Copyright 2017 NPR. To see more, visit http://www.npr.org/.

RACHEL MARTIN, HOST:

We've all heard that old advice to writers - that you're supposed to write what you know. Well, by the time people are in their 70s, 80s or even 90s, they know a whole lot, and they're often eager to express it, either in writing, painting or some other kind of art form. That is commonly understood to have a lot of health benefits for older people. But the research hasn't quite caught up with that idea. Here's NPR's Ina Jaffe.

JANET HOULT: OK. Who else has something today?

INA JAFFE, BYLINE: Just about everyone in Janet Hoult's poetry workshop has brought some new work to read.

HOULT: Super.

Ruth, do you have something today?

JAFFE: Hoult, the instructor, is 80. The novice poet she calls on is Ruth Berman, who's 91. Her poem is about a gift from her granddaughter.

RUTH BERMAN: (Reading) I wear my butterfly necklace all the time. It may not be real gold. That's just fine.

JAFFE: The workshop meets weekly at the Culver City Senior Center in Southern California. Harsh criticism is banned, so students can write about anything without fear. Terry Dicks examined her spiritual struggles.

TERRY DICKS: (Reading) I want to be inside the sacredness of my life, where miracles flow and all rain is holy water.

JAFFE: Regardless of age or subject matter, everyone here is serious about becoming a better poet. Ruth Berman says she works on her assignment all week.

BERMAN: You know, as soon as I leave the class, I go home and all these thoughts come into my mind. I write, and then I rewrite, and I write. And I must do it about 30 times before I get it the way I want it to be.

JAFFE: You wouldn't guess from Berman's cheerful enthusiasm why she started writing poetry. She took it up last year - after her husband died.

BERMAN: It was sudden, very sudden. And I knew that I had to keep busy in order to focus and live again.

JAFFE: But there's no proof that poetry or any other artistic pursuit helps older people live longer or live better, says Sunil Iyengar, director of research and analysis at the National Endowment for the Arts.

SUNIL IYENGAR: We still have a long way to go in terms of understanding physical health outcomes.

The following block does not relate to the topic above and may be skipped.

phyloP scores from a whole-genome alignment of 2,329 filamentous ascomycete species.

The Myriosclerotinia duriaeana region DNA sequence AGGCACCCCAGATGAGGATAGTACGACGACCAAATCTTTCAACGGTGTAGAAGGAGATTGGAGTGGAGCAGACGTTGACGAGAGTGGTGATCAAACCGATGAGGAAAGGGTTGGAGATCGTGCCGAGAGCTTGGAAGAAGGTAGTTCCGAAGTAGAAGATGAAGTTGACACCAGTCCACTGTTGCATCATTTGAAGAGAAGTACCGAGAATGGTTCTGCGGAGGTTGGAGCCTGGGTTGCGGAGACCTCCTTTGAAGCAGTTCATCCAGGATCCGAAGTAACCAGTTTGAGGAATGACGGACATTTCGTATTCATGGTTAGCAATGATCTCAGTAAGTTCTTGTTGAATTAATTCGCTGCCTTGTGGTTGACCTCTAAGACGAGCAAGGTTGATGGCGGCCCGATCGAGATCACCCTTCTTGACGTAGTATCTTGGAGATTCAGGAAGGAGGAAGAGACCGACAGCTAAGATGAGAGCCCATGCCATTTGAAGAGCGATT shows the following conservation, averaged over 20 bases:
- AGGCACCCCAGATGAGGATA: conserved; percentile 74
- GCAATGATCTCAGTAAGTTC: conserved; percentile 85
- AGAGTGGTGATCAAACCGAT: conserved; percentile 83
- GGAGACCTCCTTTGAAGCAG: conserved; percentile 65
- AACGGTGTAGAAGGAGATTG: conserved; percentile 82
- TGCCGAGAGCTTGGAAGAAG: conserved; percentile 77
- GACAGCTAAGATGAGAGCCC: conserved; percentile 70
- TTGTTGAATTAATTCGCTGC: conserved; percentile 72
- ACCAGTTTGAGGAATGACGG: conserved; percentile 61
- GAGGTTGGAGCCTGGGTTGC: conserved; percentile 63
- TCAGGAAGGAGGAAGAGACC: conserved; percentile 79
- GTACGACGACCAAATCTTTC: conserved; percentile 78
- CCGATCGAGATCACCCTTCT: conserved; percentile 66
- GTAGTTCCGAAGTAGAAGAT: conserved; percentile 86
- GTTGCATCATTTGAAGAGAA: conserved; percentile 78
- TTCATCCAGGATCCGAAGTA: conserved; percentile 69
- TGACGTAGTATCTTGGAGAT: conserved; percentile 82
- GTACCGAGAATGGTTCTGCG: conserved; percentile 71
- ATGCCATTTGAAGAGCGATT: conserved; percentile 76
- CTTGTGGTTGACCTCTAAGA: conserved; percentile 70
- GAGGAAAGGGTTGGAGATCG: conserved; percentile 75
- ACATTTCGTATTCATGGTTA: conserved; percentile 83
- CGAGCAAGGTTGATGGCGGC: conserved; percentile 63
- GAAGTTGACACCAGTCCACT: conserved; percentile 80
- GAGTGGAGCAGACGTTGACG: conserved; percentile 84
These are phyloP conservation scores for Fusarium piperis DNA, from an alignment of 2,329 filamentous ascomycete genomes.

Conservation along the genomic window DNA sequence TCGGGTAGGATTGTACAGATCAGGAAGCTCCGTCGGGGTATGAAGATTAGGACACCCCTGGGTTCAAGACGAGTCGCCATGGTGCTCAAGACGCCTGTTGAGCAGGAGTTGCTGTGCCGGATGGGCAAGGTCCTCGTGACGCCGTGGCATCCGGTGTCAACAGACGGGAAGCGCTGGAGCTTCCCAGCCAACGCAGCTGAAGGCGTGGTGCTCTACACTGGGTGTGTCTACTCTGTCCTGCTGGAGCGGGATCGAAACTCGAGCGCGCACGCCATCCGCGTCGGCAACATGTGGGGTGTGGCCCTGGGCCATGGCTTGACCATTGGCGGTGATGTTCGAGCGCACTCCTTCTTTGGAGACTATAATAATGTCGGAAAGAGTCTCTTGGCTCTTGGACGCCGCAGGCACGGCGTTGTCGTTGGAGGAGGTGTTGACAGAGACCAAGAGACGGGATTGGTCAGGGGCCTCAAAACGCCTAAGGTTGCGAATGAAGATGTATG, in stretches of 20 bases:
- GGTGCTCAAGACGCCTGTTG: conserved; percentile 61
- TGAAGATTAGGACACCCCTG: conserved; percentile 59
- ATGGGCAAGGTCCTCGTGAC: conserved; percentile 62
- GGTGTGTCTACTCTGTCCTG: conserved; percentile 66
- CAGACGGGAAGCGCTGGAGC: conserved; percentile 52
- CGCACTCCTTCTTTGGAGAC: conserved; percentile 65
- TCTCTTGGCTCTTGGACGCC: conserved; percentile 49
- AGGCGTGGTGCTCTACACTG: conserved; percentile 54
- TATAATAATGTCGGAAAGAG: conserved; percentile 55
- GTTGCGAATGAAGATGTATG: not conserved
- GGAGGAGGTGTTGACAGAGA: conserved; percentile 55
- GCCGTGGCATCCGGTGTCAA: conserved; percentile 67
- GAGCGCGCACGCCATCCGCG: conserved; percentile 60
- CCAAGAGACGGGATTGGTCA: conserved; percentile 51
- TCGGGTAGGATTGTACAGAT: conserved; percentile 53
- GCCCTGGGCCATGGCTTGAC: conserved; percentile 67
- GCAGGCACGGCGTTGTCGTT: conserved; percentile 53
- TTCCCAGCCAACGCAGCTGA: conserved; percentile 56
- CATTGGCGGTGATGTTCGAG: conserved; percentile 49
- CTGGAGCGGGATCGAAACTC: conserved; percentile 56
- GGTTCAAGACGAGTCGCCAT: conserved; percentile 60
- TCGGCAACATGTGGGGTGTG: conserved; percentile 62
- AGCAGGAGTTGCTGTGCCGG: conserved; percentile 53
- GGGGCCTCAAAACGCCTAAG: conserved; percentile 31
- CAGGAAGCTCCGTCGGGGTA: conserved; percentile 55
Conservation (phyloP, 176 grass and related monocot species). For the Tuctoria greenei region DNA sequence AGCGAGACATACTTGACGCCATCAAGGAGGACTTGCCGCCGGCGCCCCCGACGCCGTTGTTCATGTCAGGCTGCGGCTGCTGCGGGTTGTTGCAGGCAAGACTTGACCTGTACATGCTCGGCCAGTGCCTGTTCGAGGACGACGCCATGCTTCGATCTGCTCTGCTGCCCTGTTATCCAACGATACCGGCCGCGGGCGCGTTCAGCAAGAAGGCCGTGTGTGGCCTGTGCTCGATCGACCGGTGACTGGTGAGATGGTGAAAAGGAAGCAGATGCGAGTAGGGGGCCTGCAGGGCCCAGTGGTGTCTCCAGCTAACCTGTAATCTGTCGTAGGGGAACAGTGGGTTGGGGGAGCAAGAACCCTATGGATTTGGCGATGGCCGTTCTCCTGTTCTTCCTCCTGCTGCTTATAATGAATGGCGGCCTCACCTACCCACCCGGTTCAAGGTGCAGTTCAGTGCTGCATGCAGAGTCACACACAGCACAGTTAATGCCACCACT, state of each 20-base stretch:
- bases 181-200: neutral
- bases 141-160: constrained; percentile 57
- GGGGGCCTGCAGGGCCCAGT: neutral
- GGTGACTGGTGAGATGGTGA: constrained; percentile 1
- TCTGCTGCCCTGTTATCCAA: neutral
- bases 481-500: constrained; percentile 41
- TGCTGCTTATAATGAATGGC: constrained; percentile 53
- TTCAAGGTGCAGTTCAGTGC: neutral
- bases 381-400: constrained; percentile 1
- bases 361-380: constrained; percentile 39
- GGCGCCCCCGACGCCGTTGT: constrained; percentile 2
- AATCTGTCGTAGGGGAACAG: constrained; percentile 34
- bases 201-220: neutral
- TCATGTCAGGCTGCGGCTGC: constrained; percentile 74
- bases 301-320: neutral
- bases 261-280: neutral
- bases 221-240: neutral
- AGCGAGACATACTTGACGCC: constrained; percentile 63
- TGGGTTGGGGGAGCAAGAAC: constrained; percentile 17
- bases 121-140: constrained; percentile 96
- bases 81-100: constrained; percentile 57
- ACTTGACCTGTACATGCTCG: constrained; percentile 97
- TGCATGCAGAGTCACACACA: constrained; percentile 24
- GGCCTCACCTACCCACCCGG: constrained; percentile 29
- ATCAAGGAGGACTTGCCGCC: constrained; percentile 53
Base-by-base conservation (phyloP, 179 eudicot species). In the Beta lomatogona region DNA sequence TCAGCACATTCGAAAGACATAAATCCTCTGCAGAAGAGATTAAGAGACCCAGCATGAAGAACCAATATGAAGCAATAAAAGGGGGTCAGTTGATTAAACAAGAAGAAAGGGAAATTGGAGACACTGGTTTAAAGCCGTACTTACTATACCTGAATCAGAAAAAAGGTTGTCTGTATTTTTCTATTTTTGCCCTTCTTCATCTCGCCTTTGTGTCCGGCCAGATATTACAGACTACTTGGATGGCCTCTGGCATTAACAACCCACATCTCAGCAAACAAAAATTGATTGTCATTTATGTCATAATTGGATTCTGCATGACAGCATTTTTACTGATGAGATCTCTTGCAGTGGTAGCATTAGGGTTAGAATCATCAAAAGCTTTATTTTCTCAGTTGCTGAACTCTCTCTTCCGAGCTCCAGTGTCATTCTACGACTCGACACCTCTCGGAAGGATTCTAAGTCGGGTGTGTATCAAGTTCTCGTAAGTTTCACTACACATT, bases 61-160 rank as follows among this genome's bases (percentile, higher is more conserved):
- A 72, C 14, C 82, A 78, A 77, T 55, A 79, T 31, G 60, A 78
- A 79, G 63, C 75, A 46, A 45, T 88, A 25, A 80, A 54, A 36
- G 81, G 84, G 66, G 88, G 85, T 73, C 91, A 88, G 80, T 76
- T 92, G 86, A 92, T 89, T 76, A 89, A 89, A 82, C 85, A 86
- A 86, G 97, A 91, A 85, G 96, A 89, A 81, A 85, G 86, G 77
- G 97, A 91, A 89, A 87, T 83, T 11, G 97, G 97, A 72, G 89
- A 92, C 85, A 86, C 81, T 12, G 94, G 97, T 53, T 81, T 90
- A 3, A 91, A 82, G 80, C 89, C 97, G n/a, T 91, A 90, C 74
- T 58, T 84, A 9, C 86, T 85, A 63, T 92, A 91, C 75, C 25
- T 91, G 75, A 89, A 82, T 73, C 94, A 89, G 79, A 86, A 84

JAFFE: That's partly because making art is a complex process, says Iyengar, and that makes it hard to measure the impact.

IYENGAR: We're not talking about a pill. We're not talking about a device. We're talking about something that is so deeply embedded in our culture and our society and that contains, with it, many factors.

JAFFE: A roundup of some 30 studies on the arts in older adults shows they didn't even measure the same things. Some looked at physical effects, like fewer falls. Others looked at mental impacts, like memory or depression. And often, the studies were too small to draw meaningful conclusions. Iyengar says the NEA is now funding more rigorous research, and the results are just starting to come in.

IYENGAR: Cognitive, social, emotional outcomes, I think, are where we have the strongest suit right now for showing improvements in outcomes where the arts is concerned.

JAFFE: Emotional support is what workshop instructor Janet Hoult found when she began writing poetry. That was in 1999, after her son was killed in an accident.

HOULT: It helped me begin to focus how I felt about losing my son - because when you lose, you also remember what you had before the loss. And so it allows you to begin to look at a relationship. What was it that was of value to you?

JAFFE: In Hoult's workshop, Marsha Wilde's poem expresses her sense of loss on a global scale.

MARSHA WILDE: (Reading) How many words for murder do we already have in our North American language? Are there enough? Should we invent more? Would we write better poems if we invented more words which mean destruction?

JAFFE: When Wilde finished reading, there was silence. Most poems read here tend to be lighter, but that doesn't matter. The poets here all support each other. Ruth Berman says she loves each and every poem - and all of the poets, too.

BERMAN: I think they're fascinating, each and every one. I want to get up and hug each one of them. They all bring me such joy.

JAFFE: So science can't tell us yet if this poetry workshop is benefiting Ruth Berman's health. But it seems to be doing her heart a lot of good.

Ina Jaffe, NPR News.

(SOUNDBITE OF EL TEN ELEVEN'S "CEASE AND PERSIST") Transcript provided by NPR, Copyright NPR.